Here are five things you must know for Wednesday, Aug. 26:
1. — Stock Futures Point to a Mixed Wall Street Open
Stock futures fluctuated Wednesday, following the S&P 500’s fourth consecutive day of gains and another record high.
Contracts linked to the Dow Jones Industrial Average fell 48 points, S&P 500 futures were up 2 points and Nasdaq futures gained 36 points.
Stocks ended higher Tuesday and the S&P 500 rose 0.36% to 3,443 as Wall Street cheered trade progress between the U.S. and China.
The Nasdaq jumped 0.76% on Tuesday, while the Dow declined 60 points, or 0.21%, to 28,248.
Investors have been digesting mixed signals on the strength of the economy as the U.S. reopens amid fresh outbreaks of the coronavirus. For instance, U.S. consumer confidence in August fell to the lowest since 2014, while new home sales in July surged 13.9%, greater than expected.
“Depending on your point of view, data and developments may be encouraging or gloomy,” said Hayaki Narita of the Asia & Oceania Treasury Department at Mizuho Bank.
2. — Oil Prices Steady Ahead of Hurricane Laura
Oil prices steadied near five-month highs as Laura strengthened into a hurricane and headed toward refining facilities on the Gulf Coast.
Forecasters said the hurricane could slam the upper Texas or southwest Louisiana coasts as a major hurricane late Wednesday or early Thursday, according to The Weather Channel. More than half a million people were ordered to flee the Gulf Coast.
Winds from Laura have strengthened to 105 mph, making it a Category 2 hurricane, as of early Wednesday. Predictions are the storm could escalate to a Category 3 when it makes landfall.
Roughly more than 80% of Gulf-region crude output and nearly 60% of natural gas production remains offline ahead of the storm.
West Texas Intermediate crude contracts for October delivery, the new U.S. benchmark, traded down 0.25% at $43.23 a barrel.
3. — Salesforce Soars on Earnings Beat, $5 Billion of Revenue
Salesforce.com (CRM) – Get Report, which was just added to the Dow Jones Industrial Average effective next week, was rising 13.29% to $244.76 in premarket trading Wednesday after the cloud software company’s adjusted earnings in the second quarter beat forecasts and revenue surged past $5 billion for the first time ever.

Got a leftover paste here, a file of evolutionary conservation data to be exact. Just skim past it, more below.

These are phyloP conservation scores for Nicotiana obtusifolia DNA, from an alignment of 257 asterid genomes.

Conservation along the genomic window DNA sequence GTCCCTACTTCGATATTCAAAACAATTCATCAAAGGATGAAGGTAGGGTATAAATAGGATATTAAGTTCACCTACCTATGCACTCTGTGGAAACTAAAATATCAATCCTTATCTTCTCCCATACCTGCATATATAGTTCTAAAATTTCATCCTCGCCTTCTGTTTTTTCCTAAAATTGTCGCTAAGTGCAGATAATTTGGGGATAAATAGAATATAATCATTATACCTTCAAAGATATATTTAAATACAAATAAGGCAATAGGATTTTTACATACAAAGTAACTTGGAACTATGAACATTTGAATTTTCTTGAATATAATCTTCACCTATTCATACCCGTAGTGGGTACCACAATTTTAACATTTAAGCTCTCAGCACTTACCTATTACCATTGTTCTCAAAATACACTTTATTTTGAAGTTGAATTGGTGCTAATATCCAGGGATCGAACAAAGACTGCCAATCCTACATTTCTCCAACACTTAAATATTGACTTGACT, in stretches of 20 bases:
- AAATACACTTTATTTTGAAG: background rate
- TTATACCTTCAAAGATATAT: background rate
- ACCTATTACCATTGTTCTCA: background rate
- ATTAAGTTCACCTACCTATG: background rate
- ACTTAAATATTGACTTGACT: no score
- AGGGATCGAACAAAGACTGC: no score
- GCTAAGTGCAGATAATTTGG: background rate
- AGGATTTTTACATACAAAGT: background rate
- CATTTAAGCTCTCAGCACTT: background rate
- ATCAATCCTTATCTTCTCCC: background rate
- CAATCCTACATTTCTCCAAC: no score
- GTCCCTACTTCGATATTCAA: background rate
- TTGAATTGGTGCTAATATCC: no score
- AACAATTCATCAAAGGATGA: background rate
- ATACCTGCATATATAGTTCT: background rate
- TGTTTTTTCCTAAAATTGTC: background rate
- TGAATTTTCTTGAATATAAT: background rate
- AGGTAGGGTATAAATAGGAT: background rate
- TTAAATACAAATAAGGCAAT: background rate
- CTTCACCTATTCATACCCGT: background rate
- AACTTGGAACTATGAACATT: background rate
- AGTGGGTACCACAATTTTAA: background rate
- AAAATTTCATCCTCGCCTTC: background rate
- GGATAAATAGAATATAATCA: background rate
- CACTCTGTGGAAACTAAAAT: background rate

The company also lifted its guidance for the year, saying it now expects sales of $20.7 billion to $20.8 billion, up from previous guidance of $20 billion, and annual adjusted earnings to $3.72 to $3.74 a share.
“It’s humbling to have had one of the best quarters in Salesforce’s history against the backdrop of multiple crises seriously affecting our communities around the world,” CEO Marc Benioff said in a statement accompanying the earnings release.
Salesforce’s subscription and support revenue for the second quarter was $4.84 billion, up 29% from a year earlier, while professional services and other revenue were $310 million.
“As we have repeatedly said in the past, the last thing enterprises will cut back on during uncertain times like these is their customer-relationship management spending,” said Jim Cramer and the Action Alerts PLUS team, which holds Salesforce in its portfolio. “With everyone stuck at home in the Covid-19 era, CRM was even more relevant, because the world has become increasingly digitized. If you cut back on your digitization journey or ignore it all together, you risk falling behind the competition. Salesforce’s durable growth and low attrition rate is once again proof of this concept.”
4. — Palantir to Go Public Via Direct Listing
In the filing, Palantir revealed that it plans to list on the New York Stock Exchange under the ticker “PLTR,” and will pursue a direct listing rather than a traditional IPO. Slack (WORK) – Get Report, Spotify (SPOT) – Get Report and a handful of other tech companies also have done the same in recent years.
Palantir, which sells software to U.S. and foreign government agencies and commercial businesses, reported revenue $742.5 million in 2019 and a loss of $580 million. In the prior year, the company posted sales of $595.4 million and a loss of $580 million.
Palantir was founded in 2003 by a group of Silicon Valley entrepreneurs that includes Peter Thiel, a co-founder of PayPal, venture capitalist and right-leaning political financier. Thiel is Palantir’s chairman and its Peter Karp is the company’s CEO.
It reported 125 customers in the first half of 2020, a group that includes the U.S. Army and other government agencies. It cautioned that just three large customers made up 29% of its revenue as of June 2020, with a single government customer accounting for 11% of its total revenue in that period. Another large commercial customer made up an additional 10% of its revenue.
The filing indicated that Palantir generally does “not enter into business with customers or governments whose positions or actions we consider inconsistent with our mission to support Western liberal democracy and its strategic allies.”
5. — Dick’s Earnings, Durable Goods Orders Highlight Wednesday’s Calendar
Earnings reports are expected Wednesday from Dick’s Sporting Goods (DKS) – Get Report, Splunk (SPLK) – Get Report, Box Inc. (BOX) – Get Report, Tiffany (TIF) – Get Report, Express (EXPR) – Get Report, Williams-Sonoma (WSM) – Get Report, NetApp (NTAP) – Get Report and PVH (PVH) – Get Report.
The economic calendar in the U.S. Wednesday includes MBA Mortgage Applications for the week ended Aug. 21 at 7 a.m. ET, Durable Goods Orders for July at 8:30 a.m. and Oil Inventories for the week ended Aug. 21 at 8:30 a.m.